Recent articles have highlighted rural communities that stand to win and lose from proposed natural gas pipeline mega-projects crossing the state.
On the hopeful side, the Daily Press reports that Isle of Wight County economic development director Tom Elder would like to build a lateral line off the proposed Atlantic Coast Pipeline (ACP) to supply gas to the county’s intermodal industrial park. Gas from the interstate pipeline would supplement supplies made available by local gas distributor Columbia Natural Gas.
“If we had a heavy user, there’s some stipulations that Columbia couldn’t provide at this point,” Elder told the Isle of Wight Board of Supervisors.
Said County spokesman Don Robertson: “We’d love to have a gas line at the intermodal park — it’s going to make that park more marketable. … How and when that happens is obviously going to be determined by the amount of funding and the board’s willingness to do that.”
Isle of Wight joins Brunswick County, Buckingham County and others that view natural gas as a potential boon to their industrial development efforts.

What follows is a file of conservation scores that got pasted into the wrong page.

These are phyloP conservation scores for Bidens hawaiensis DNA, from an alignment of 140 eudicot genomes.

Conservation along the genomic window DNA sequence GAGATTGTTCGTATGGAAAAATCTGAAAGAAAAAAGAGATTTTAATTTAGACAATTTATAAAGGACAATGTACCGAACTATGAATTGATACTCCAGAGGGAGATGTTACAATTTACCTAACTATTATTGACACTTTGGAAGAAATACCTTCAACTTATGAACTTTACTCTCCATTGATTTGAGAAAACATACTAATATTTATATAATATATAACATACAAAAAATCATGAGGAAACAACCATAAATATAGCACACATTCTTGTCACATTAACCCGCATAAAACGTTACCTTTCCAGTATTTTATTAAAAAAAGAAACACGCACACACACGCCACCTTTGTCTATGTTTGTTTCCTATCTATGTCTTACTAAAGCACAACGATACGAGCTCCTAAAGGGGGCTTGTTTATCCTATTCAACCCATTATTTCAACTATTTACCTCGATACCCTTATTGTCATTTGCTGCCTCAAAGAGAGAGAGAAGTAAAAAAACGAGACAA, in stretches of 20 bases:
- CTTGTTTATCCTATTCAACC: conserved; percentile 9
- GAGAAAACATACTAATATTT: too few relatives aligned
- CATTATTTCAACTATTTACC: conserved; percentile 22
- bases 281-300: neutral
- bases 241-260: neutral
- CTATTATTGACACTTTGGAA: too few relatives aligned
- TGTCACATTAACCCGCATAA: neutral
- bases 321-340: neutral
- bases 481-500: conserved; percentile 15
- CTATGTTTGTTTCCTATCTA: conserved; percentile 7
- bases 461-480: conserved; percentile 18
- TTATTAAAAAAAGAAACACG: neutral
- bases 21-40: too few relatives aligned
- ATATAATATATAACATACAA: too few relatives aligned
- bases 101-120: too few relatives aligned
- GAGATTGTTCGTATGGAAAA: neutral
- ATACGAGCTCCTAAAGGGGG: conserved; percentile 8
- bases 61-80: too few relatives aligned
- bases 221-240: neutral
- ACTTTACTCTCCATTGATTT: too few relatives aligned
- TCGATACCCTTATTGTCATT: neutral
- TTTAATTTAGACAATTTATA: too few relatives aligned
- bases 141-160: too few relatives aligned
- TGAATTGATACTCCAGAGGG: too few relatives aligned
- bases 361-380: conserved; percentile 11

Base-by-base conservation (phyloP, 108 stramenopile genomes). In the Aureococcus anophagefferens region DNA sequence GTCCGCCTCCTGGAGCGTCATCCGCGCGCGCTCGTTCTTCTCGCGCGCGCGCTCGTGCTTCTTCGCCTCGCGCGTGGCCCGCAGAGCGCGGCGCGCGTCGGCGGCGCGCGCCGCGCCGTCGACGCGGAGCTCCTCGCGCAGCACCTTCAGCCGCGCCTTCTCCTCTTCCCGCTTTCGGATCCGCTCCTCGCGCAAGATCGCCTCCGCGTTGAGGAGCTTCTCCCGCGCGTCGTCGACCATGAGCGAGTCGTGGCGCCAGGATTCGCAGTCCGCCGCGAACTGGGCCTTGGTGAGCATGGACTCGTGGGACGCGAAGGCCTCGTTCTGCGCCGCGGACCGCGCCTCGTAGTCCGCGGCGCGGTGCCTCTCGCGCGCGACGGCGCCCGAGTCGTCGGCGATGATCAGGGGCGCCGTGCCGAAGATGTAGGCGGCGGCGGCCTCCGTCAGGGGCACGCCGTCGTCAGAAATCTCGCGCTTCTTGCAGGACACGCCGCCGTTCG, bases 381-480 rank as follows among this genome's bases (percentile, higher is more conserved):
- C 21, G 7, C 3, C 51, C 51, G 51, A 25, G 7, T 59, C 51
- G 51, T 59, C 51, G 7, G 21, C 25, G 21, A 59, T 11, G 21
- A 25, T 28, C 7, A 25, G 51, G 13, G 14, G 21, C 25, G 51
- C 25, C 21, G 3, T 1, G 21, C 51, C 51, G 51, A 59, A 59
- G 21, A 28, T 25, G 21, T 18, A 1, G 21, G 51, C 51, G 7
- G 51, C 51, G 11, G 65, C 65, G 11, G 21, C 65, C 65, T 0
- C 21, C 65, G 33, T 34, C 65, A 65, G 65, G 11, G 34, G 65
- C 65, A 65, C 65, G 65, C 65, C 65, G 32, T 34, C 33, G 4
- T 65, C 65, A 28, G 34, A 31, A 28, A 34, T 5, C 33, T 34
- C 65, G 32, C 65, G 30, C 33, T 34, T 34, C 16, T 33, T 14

By contrast, residents of Newport in Giles County worry that the economy of their small town will suffer from the Mountain Valley Pipeline. “Newport, more than any community in the pipeline’s proposed path, is potentially going to take a direct hit in the heart of our historic district, while avoiding more affluent communities and homes,” lifelong resident Perry Martin told the Roanoke Times.
Initially, Newport residents expressed concerns that the MVP route would run close to a school, recreation center and rescue squad building. When the pipeline company adjusted the route closer to the center of the town, foes said it threatened other assets such as an ante-bellum church and the historic C.A. Hardwick house. If the pipeline exploded — admittedly, an unlikely event — the potential impact zone would encompass those buildings and several others.
Pipeline companies attempt to negotiate with landowners to obtain the right to cross their land, and often adjust their routes if they can’t reach agreement. But sometimes altering the route is impractical, in which case they can invoke the power of eminent domain on the grounds that their projects are a public necessity. Communities along the route of the ACP in Augusta, Nelson and neighboring counties voice similar fears to the residents of Newport.
“I just don’t understand how people can come in and just take what you’ve worked your whole life for,” said resident Earl Echols. “Where’s 80-year-old people going to go and start over?”